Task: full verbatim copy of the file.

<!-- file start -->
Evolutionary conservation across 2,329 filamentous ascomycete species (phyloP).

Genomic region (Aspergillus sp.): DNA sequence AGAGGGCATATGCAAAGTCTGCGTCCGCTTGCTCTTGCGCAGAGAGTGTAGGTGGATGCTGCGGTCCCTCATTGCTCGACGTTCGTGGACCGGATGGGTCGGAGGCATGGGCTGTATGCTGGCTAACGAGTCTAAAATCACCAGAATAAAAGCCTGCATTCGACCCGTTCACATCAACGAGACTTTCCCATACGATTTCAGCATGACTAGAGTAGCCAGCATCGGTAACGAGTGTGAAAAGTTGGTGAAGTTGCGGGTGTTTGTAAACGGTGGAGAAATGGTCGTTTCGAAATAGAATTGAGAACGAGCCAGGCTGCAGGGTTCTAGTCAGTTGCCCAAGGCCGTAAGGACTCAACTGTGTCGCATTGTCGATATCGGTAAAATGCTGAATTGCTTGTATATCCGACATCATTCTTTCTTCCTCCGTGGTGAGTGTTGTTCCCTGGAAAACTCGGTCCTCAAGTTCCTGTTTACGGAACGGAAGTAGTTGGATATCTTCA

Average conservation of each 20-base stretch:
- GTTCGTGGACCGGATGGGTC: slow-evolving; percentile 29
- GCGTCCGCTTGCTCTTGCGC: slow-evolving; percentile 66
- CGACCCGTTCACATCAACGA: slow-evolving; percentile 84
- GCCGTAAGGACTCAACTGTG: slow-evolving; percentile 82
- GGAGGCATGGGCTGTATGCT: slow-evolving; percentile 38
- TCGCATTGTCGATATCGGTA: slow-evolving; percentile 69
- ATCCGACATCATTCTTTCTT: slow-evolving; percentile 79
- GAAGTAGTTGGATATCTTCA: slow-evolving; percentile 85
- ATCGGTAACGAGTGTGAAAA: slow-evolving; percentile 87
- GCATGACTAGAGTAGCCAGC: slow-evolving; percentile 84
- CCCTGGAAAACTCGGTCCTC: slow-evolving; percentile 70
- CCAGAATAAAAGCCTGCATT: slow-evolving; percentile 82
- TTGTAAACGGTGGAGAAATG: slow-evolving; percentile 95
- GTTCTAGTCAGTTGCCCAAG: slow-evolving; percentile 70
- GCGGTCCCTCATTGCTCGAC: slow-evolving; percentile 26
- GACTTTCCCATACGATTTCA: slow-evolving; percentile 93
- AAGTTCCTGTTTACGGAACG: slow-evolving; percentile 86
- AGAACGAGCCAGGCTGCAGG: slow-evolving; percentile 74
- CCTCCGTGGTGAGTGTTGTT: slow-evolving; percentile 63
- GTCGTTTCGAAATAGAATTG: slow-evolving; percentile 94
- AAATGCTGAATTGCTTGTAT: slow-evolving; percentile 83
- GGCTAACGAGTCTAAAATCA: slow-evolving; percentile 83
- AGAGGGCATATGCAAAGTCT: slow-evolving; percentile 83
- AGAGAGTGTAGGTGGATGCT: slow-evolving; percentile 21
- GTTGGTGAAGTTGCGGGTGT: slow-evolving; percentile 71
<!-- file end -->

Evolutionary conservation across 2,329 filamentous ascomycete species (phyloP).

Genomic region (Aspergillus sp.): DNA sequence AGAGGGCATATGCAAAGTCTGCGTCCGCTTGCTCTTGCGCAGAGAGTGTAGGTGGATGCTGCGGTCCCTCATTGCTCGACGTTCGTGGACCGGATGGGTCGGAGGCATGGGCTGTATGCTGGCTAACGAGTCTAAAATCACCAGAATAAAAGCCTGCATTCGACCCGTTCACATCAACGAGACTTTCCCATACGATTTCAGCATGACTAGAGTAGCCAGCATCGGTAACGAGTGTGAAAAGTTGGTGAAGTTGCGGGTGTTTGTAAACGGTGGAGAAATGGTCGTTTCGAAATAGAATTGAGAACGAGCCAGGCTGCAGGGTTCTAGTCAGTTGCCCAAGGCCGTAAGGACTCAACTGTGTCGCATTGTCGATATCGGTAAAATGCTGAATTGCTTGTATATCCGACATCATTCTTTCTTCCTCCGTGGTGAGTGTTGTTCCCTGGAAAACTCGGTCCTCAAGTTCCTGTTTACGGAACGGAAGTAGTTGGATATCTTCA

Average conservation of each 20-base stretch:
- GTTCGTGGACCGGATGGGTC: slow-evolving; percentile 29
- GCGTCCGCTTGCTCTTGCGC: slow-evolving; percentile 66
- CGACCCGTTCACATCAACGA: slow-evolving; percentile 84
- GCCGTAAGGACTCAACTGTG: slow-evolving; percentile 82
- GGAGGCATGGGCTGTATGCT: slow-evolving; percentile 38
- TCGCATTGTCGATATCGGTA: slow-evolving; percentile 69
- ATCCGACATCATTCTTTCTT: slow-evolving; percentile 79
- GAAGTAGTTGGATATCTTCA: slow-evolving; percentile 85
- ATCGGTAACGAGTGTGAAAA: slow-evolving; percentile 87
- GCATGACTAGAGTAGCCAGC: slow-evolving; percentile 84
- CCCTGGAAAACTCGGTCCTC: slow-evolving; percentile 70
- CCAGAATAAAAGCCTGCATT: slow-evolving; percentile 82
- TTGTAAACGGTGGAGAAATG: slow-evolving; percentile 95
- GTTCTAGTCAGTTGCCCAAG: slow-evolving; percentile 70
- GCGGTCCCTCATTGCTCGAC: slow-evolving; percentile 26
- GACTTTCCCATACGATTTCA: slow-evolving; percentile 93
- AAGTTCCTGTTTACGGAACG: slow-evolving; percentile 86
- AGAACGAGCCAGGCTGCAGG: slow-evolving; percentile 74
- CCTCCGTGGTGAGTGTTGTT: slow-evolving; percentile 63
- GTCGTTTCGAAATAGAATTG: slow-evolving; percentile 94
- AAATGCTGAATTGCTTGTAT: slow-evolving; percentile 83
- GGCTAACGAGTCTAAAATCA: slow-evolving; percentile 83
- AGAGGGCATATGCAAAGTCT: slow-evolving; percentile 83
- AGAGAGTGTAGGTGGATGCT: slow-evolving; percentile 21
- GTTGGTGAAGTTGCGGGTGT: slow-evolving; percentile 71